When John Welsey founded Kingswood School in England in 1748, little could he have imagined that the staff of his school would be Zooming with its namesake school across the pond. But, indeed, on Sunday, November 15, community members from both schools, Kingswood and Kingswood Oxford, discussed the history of their respective schools as well as educational upheavals and countermeasures in the time of COVID-19.
Zoe Parsons, the archivist at Kingswood School, offered a thorough overview of the history of the English school. Originally known as King's Wood located near Bristol, it was established initially for the children of local colliers. They were joined by the sons of the itinerant ministers of the Methodist Church. The school moved to its present location on the northern slopes of Bath in 1851. During World War II, the Kingswood buildings were requisitioned by the government and used by the Admiralty for military planning purposes, and the school was evacuated to Uppingham School and continued to function there. The school now educates 1,000 students from ages nine months to 18 years.
Brenda Semmelrock, KO’s archivist since 2012, shared a history of Kingswood which was started by local parents in the Hartford area who wanted a fine day school for their young men. They discovered a young teacher to serve as headmaster, George Nicholson, who attended Kingswood School in England. Nicholson had a successful career at Kingswood and held the position of prefect and captain of the cricket team as well as a teacher. Nicholson requested from Kingswood if the new school in Connecticut could adopt the iconography and heraldry of his former school, and the Head of School granted him permission. Opened in 1916 with 15 students, the school’s tuition ranged from $200 to $450 per academic year, and lunch was $10 per month. The school abided by many British traditions. Nicholson divided the school into two houses, York and Lancaster for academic and athletic competitions, introduced field day, a debating society, end-of-the-year prize-giving ceremony, prefects, as well as offering afternoon tea. At the end of the first year, Nicholson wrote, “The discipline and spirit of the school are excellent. There’s a great pleasure to see the increasingly keen community among the boys and to know they are happy and more successful in their work.”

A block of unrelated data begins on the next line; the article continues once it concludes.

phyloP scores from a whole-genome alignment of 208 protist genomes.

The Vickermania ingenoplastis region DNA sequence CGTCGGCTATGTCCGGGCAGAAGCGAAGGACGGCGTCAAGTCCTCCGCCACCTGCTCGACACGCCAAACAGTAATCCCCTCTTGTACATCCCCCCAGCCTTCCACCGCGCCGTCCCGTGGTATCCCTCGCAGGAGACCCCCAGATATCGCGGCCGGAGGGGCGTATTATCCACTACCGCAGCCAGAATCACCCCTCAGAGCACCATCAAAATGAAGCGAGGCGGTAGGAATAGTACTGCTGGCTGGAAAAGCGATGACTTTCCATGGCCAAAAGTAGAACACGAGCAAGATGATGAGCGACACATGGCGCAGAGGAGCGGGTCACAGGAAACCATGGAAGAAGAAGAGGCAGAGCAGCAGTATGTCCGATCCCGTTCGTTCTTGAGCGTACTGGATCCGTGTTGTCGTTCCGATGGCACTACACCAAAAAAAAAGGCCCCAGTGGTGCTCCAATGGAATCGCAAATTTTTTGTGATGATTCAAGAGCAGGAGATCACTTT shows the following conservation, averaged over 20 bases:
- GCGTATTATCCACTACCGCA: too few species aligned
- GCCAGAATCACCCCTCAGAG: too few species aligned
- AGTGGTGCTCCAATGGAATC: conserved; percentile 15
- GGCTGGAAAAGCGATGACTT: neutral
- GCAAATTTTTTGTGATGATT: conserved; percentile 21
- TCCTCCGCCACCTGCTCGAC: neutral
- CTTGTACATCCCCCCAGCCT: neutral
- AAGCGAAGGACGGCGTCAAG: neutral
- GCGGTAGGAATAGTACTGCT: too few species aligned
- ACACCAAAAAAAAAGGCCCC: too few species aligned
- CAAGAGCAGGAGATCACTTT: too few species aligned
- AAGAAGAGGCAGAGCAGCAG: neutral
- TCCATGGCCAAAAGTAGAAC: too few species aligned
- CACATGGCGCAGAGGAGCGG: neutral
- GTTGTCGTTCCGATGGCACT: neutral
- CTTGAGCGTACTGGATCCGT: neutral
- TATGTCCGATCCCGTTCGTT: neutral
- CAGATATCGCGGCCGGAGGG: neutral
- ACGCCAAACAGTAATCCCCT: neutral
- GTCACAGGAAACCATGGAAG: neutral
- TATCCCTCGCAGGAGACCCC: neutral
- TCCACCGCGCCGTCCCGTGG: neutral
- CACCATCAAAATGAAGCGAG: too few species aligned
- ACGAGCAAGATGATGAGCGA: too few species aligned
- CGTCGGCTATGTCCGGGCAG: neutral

Fritz Farquhar ’59 P ’83, ’86, whose father, Nelson Farquhar was the fourth headmaster of Kingswood School, attended the fellowship reception and commented that he was eternally grateful to Zoe Parsons and Brenda Semmelrock for preserving the past. He asked how the archivists were chronicling the schools' responses to the COVID-19 situation in the archives. Semmelrock said that there is a big concern among all archivists about where to store all the materials, but she has hard copies of all the actions that KO has taken during this time. This file will enable future generations to learn how we pivoted under these unique circumstances.
Andrew Gordon-Brown, new to his role as headmaster at Kingswood School since September, said he was thrilled with the opportunity for the two schools to connect and strengthen their relationship. “All matter of possibilities come to mind, particularly since the death of distance due to online teaching. The world that we have all had to get used to has made these possibilities more. I’d love nothing more than to host people from KO to Kingswood School. There are so many shared values that draw on the founder John Wesley in his often mentioned quote, ‘An ounce of love is worth a pound of knowledge.’ I can see Kingswood Oxford has taken up that challenge. We both have people who do good in all that we can, give back to the community, and try our best to make a difference,” he said.
He commented that despite the challenges of teaching in COVID-19, the pandemic accelerated more educators to embrace technology. “What has been a blessing in many respects has been the quality of teaching and learning that’s going on. We had to toggle quite quickly with all of the kids in front of us to have all of the kids at home with the teacher delivering online instruction through Microsoft teams. What we found is that teachers had to be a whole lot more intentional in their lesson planning. ‘What was it they wanted to get across?’ ‘How will they evaluate and assess whether the kids were making progress?’ Schools all over the land have had to fast track the deployment of technology in teaching. I reckon we’ve taken our five-year digital strategy and condensed it into a year or 18 months,” Gordon-Brown said.
The two schools look forward to more opportunities to connect in the future.